[0054] As one example, this modification may involve the appliance appending a SID to the requested resource. Typically, the appliance appends the SID to the requested resource in a manner such that any request originating from the requested resource will itself include the SID.

[0055] One method for appending the SID to the requested resource includes rewriting the resource's Uniform Resource Locator (URL) links or content location header to include the SID. As previously described, the appliance receives the requested resource from the server before it is forwarded to the client. The requested resource may be, for example, a web page including one or more links to other web resources, including other web pages. Each of these links is typically identified by a URL.

[0056]FIG. 9 depicts the modification of URL links in a requested resource in order to maintain a stateful interaction between the client and the server. In FIG. 9, the requested resource is an entry web page 30 a including two links, a link 38 a to web resource A and a link 36 b to web resource B.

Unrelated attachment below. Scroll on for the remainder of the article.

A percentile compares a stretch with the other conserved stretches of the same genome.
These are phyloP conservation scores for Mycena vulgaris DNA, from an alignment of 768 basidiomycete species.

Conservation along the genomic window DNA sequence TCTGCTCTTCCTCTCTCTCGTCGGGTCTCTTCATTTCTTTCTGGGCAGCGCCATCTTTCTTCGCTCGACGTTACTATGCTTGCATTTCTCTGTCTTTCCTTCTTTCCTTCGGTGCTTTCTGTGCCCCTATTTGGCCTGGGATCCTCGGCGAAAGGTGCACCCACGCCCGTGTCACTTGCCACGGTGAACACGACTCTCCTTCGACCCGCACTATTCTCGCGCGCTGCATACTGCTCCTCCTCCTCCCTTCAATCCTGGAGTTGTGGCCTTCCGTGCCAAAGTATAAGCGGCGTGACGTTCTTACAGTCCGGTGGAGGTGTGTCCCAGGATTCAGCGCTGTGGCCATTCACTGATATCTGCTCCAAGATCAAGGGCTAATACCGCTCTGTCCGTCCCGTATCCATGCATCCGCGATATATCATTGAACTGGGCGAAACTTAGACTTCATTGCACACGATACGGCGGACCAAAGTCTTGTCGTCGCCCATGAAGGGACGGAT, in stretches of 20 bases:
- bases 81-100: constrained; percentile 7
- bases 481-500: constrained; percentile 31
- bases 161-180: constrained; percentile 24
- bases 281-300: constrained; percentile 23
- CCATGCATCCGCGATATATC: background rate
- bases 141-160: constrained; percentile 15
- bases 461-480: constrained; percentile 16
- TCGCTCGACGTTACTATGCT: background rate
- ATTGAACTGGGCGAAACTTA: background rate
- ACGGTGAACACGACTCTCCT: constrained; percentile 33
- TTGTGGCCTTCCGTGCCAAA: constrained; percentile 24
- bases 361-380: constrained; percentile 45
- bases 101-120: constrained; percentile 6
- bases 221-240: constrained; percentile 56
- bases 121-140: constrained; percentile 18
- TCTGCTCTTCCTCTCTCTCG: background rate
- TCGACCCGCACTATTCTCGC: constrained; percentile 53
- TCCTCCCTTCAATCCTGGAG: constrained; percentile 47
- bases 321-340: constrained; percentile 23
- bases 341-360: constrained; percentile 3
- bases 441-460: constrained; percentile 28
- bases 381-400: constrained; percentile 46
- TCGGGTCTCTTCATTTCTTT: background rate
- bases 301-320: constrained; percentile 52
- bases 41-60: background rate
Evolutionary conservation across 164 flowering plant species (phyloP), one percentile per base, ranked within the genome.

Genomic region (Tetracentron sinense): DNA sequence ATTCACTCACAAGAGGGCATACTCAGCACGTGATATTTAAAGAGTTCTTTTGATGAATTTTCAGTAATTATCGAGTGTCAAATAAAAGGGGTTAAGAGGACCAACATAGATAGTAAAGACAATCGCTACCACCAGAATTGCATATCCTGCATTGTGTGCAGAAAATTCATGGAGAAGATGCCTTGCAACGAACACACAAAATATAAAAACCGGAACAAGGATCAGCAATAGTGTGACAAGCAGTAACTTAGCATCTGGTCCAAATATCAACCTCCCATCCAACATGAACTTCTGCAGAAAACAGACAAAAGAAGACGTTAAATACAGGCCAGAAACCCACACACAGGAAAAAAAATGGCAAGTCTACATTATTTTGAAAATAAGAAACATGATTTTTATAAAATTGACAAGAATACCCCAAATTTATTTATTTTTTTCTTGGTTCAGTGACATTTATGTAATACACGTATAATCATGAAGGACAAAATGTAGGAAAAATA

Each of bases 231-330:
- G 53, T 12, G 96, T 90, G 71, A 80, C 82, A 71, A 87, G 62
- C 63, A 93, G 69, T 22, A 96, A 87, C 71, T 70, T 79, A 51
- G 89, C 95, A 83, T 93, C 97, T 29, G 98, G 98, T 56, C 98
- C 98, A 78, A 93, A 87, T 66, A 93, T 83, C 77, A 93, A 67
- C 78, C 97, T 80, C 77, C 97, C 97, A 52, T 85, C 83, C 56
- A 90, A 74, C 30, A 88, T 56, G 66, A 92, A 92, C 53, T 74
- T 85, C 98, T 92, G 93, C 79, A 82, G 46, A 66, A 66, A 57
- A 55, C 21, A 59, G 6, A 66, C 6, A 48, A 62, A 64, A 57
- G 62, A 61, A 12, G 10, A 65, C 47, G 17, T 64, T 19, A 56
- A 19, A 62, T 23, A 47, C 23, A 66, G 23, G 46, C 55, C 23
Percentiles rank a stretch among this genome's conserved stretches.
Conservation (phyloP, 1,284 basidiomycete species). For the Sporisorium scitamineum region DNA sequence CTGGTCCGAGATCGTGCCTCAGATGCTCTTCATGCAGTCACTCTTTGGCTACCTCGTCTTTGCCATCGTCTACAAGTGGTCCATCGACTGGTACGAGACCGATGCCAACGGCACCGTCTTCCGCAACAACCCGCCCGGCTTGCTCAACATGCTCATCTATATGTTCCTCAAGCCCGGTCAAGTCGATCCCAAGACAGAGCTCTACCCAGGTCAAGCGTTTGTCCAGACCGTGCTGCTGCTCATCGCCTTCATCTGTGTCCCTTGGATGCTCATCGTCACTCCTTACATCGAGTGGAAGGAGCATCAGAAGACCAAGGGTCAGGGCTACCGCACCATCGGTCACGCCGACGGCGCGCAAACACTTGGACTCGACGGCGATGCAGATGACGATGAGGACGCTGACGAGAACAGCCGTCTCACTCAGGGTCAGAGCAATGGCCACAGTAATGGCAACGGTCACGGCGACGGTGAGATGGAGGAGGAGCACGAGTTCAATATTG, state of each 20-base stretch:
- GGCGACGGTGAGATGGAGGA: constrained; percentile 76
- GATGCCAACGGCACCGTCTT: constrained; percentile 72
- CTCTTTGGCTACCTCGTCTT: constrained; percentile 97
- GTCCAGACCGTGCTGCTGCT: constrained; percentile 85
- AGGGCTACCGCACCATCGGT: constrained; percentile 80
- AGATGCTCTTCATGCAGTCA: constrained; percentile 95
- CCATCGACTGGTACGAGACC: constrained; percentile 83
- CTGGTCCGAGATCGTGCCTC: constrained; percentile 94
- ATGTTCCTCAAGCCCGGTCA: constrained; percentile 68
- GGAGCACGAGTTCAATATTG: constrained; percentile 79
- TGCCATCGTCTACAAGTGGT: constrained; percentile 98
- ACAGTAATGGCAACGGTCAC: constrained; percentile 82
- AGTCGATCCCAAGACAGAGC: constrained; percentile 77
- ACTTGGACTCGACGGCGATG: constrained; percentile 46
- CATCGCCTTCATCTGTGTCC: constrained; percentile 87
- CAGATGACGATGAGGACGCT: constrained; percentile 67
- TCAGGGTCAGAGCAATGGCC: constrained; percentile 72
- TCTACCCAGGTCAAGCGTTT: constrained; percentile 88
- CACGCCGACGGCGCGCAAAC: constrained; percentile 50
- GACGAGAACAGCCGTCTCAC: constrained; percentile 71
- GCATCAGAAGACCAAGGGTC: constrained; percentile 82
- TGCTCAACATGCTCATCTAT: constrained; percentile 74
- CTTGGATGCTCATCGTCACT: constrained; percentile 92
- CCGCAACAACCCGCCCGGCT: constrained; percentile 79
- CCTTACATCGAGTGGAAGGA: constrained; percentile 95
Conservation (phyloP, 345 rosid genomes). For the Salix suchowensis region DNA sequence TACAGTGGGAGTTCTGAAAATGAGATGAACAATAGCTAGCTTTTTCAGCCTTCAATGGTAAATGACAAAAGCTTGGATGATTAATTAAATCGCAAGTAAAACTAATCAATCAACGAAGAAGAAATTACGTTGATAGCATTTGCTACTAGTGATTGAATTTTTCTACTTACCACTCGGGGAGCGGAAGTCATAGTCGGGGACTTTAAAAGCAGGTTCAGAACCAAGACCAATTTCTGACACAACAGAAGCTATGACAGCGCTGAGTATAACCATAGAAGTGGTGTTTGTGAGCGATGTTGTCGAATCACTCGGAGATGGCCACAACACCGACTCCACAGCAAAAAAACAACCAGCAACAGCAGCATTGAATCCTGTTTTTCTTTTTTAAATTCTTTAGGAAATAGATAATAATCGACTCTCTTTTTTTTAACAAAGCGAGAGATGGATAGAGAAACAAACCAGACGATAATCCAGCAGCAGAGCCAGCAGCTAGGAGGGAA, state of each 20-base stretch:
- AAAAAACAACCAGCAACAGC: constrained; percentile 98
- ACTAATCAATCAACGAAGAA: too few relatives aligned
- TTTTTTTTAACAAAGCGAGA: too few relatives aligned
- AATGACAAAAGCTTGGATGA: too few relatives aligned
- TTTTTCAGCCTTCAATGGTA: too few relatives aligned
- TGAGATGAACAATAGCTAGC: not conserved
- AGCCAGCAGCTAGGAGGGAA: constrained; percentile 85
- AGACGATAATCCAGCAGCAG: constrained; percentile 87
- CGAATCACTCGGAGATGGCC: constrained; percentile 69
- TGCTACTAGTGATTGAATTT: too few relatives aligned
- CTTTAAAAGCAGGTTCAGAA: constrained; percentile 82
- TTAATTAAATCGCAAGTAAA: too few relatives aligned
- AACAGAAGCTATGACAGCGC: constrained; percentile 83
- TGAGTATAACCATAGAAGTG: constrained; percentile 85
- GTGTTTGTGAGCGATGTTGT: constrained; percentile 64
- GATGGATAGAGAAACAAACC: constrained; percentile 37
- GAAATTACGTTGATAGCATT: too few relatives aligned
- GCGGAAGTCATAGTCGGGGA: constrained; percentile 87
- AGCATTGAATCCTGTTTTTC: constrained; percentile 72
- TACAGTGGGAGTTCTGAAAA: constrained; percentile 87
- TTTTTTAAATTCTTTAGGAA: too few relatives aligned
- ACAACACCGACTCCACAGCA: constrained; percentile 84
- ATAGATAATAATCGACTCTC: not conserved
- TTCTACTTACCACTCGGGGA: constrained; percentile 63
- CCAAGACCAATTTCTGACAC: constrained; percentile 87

[0057] Typically, the appliance is configured to append the SID to all of the links included in the requested resource such that a client's movement may be tracked no matter which link is selected. Alternatively only a subset of the links may be appended. For example, when the appliance receives the requested resource from the server, the appliance may rewrite each URL in the resource to include the CSID in the URL string. Specifically, the anchor tag <a href=/index.html> might be rewritten to <a href=/index.html?SID=10001> to form a modified web resource 30 b containing the SID 10001 within rewritten links 38 a, 38 b, so that when a user on a client browser selects that or any similarly rewritten link to request a subsequent web resource, the SID 10001 is included with the request.